Impact of Obesity on Outcomes in a Multiethnic Cohort of Medical Intensive Care Unit Patients

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Abstract

Purpose:

To examine the association of obesity with in-hospital mortality and complications during critical illness.

Methods:

We performed a retrospective analysis of a multiethnic cohort of 699 patients admitted to medical intensive care unit between January 2010 and May 2011 at Mount Sinai St. Luke’s and Mount Sinai West Hospitals, tertiary care centers in New York City. Multivariate logistic regression analysis was used to evaluate the association between obesity (body mass index [BMI] ≥ 30] and in-hospital mortality. Subgroup analysis was performed in elderly patients (age ≥65 years).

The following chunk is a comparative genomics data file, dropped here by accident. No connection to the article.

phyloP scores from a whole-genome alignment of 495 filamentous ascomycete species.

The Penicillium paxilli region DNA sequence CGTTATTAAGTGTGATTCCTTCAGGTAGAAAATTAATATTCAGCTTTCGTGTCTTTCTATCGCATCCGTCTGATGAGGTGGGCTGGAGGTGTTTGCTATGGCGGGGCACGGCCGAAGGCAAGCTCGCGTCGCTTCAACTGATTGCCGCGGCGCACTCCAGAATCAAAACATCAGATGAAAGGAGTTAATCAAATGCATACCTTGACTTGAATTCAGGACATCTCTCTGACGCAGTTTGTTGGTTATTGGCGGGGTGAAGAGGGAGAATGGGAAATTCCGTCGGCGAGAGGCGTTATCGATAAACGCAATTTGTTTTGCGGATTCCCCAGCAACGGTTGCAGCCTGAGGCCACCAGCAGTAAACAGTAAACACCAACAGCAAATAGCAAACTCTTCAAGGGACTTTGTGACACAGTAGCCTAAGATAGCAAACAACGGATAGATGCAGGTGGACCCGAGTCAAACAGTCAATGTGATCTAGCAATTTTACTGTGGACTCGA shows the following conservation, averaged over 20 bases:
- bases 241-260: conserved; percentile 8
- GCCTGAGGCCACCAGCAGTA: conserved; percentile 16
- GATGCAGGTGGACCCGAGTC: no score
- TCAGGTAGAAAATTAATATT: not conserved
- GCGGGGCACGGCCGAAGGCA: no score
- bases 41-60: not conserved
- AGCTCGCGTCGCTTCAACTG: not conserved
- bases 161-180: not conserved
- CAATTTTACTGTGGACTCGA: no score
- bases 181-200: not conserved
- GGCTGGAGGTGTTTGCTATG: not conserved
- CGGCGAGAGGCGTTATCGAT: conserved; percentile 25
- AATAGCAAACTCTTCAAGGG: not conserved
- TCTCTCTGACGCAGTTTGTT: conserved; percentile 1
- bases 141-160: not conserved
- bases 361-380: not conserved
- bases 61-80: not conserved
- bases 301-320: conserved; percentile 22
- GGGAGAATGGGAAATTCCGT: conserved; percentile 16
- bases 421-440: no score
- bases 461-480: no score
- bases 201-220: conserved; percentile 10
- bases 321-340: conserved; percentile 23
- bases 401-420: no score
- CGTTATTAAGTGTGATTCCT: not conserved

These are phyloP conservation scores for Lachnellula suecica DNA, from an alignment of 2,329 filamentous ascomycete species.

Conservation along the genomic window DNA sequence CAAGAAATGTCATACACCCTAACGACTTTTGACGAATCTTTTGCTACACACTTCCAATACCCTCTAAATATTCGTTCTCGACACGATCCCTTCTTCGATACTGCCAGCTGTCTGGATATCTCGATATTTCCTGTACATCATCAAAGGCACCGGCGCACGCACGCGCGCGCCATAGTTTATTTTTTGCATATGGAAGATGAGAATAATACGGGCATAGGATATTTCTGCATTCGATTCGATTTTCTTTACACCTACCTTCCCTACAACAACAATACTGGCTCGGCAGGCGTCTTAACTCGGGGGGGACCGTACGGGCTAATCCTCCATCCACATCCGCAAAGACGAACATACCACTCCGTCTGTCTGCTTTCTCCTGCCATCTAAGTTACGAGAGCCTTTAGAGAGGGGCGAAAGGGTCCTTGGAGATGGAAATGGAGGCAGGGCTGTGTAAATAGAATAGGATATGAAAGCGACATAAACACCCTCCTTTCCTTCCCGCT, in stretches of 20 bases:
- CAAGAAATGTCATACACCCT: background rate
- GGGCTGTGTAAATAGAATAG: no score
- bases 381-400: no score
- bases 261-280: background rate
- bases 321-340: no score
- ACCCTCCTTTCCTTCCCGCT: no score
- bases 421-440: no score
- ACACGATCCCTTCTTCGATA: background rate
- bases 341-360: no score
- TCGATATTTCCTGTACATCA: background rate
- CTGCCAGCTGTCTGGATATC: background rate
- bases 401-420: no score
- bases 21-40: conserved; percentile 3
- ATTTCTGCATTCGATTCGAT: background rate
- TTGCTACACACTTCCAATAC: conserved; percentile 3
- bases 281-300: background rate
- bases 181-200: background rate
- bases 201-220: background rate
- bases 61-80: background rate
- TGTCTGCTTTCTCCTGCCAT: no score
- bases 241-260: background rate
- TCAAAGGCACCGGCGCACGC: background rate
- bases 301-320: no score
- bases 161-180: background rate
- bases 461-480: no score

Results:

Compared to normal BMI, obese patients had lower in-hospital mortality (24.4% vs 17.6%, P = .04). On multivariate analysis, obesity was independently associated with lower in-hospital mortality (odds ratio [OR]: 0.49, 95% confidence interval [CI]: 0.27-0.89, P = .018). There was no significant difference in rates of mechanical ventilation, reintubation, and vasopressor requirement across BMI categories. In subgroup analysis, elderly obese patients did not display lower in-hospital mortality (adjusted OR: 0.85, 95% CI: 0.40-1.82, P = .68).

Conclusion:

Our study supports the hypothesis that obesity is associated with decreased mortality during critical illness. However, this finding was not observed among elderly obese patients. Further studies should explore the interaction between age, obesity, and outcomes in critical illness.

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